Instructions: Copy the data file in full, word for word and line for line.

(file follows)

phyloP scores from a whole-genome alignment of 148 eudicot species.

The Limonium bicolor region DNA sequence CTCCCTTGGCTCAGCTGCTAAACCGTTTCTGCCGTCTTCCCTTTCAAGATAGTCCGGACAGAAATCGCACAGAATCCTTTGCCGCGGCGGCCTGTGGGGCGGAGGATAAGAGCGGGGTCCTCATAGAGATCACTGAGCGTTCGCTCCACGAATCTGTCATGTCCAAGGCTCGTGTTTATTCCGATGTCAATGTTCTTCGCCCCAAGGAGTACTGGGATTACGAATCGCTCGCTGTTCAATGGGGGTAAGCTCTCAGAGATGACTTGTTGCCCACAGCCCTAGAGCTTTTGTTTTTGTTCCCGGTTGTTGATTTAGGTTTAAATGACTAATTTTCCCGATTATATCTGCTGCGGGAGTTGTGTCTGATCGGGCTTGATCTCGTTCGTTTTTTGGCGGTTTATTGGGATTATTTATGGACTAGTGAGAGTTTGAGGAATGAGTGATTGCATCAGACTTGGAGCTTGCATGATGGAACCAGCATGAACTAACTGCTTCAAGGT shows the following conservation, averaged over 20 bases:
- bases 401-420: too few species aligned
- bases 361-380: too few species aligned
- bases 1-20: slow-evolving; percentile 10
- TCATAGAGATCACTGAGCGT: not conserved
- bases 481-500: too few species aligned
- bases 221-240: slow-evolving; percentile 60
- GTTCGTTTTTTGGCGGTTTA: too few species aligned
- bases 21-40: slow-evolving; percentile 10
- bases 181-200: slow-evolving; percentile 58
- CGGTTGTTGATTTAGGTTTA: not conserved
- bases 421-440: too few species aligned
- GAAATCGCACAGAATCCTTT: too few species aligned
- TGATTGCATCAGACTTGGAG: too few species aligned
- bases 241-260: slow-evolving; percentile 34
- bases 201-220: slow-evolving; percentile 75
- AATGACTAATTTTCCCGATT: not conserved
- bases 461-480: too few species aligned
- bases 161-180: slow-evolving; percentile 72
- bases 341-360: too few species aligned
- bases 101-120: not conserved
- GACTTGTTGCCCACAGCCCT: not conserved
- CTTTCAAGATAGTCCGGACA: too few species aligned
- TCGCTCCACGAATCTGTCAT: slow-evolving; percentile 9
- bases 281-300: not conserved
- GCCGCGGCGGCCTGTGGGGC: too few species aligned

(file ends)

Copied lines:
phyloP scores from a whole-genome alignment of 148 eudicot species.

The Limonium bicolor region DNA sequence CTCCCTTGGCTCAGCTGCTAAACCGTTTCTGCCGTCTTCCCTTTCAAGATAGTCCGGACAGAAATCGCACAGAATCCTTTGCCGCGGCGGCCTGTGGGGCGGAGGATAAGAGCGGGGTCCTCATAGAGATCACTGAGCGTTCGCTCCACGAATCTGTCATGTCCAAGGCTCGTGTTTATTCCGATGTCAATGTTCTTCGCCCCAAGGAGTACTGGGATTACGAATCGCTCGCTGTTCAATGGGGGTAAGCTCTCAGAGATGACTTGTTGCCCACAGCCCTAGAGCTTTTGTTTTTGTTCCCGGTTGTTGATTTAGGTTTAAATGACTAATTTTCCCGATTATATCTGCTGCGGGAGTTGTGTCTGATCGGGCTTGATCTCGTTCGTTTTTTGGCGGTTTATTGGGATTATTTATGGACTAGTGAGAGTTTGAGGAATGAGTGATTGCATCAGACTTGGAGCTTGCATGATGGAACCAGCATGAACTAACTGCTTCAAGGT shows the following conservation, averaged over 20 bases:
- bases 401-420: too few species aligned
- bases 361-380: too few species aligned
- bases 1-20: slow-evolving; percentile 10
- TCATAGAGATCACTGAGCGT: not conserved
- bases 481-500: too few species aligned
- bases 221-240: slow-evolving; percentile 60
- GTTCGTTTTTTGGCGGTTTA: too few species aligned
- bases 21-40: slow-evolving; percentile 10
- bases 181-200: slow-evolving; percentile 58
- CGGTTGTTGATTTAGGTTTA: not conserved
- bases 421-440: too few species aligned
- GAAATCGCACAGAATCCTTT: too few species aligned
- TGATTGCATCAGACTTGGAG: too few species aligned
- bases 241-260: slow-evolving; percentile 34
- bases 201-220: slow-evolving; percentile 75
- AATGACTAATTTTCCCGATT: not conserved
- bases 461-480: too few species aligned
- bases 161-180: slow-evolving; percentile 72
- bases 341-360: too few species aligned
- bases 101-120: not conserved
- GACTTGTTGCCCACAGCCCT: not conserved
- CTTTCAAGATAGTCCGGACA: too few species aligned
- TCGCTCCACGAATCTGTCAT: slow-evolving; percentile 9
- bases 281-300: not conserved
- GCCGCGGCGGCCTGTGGGGC: too few species aligned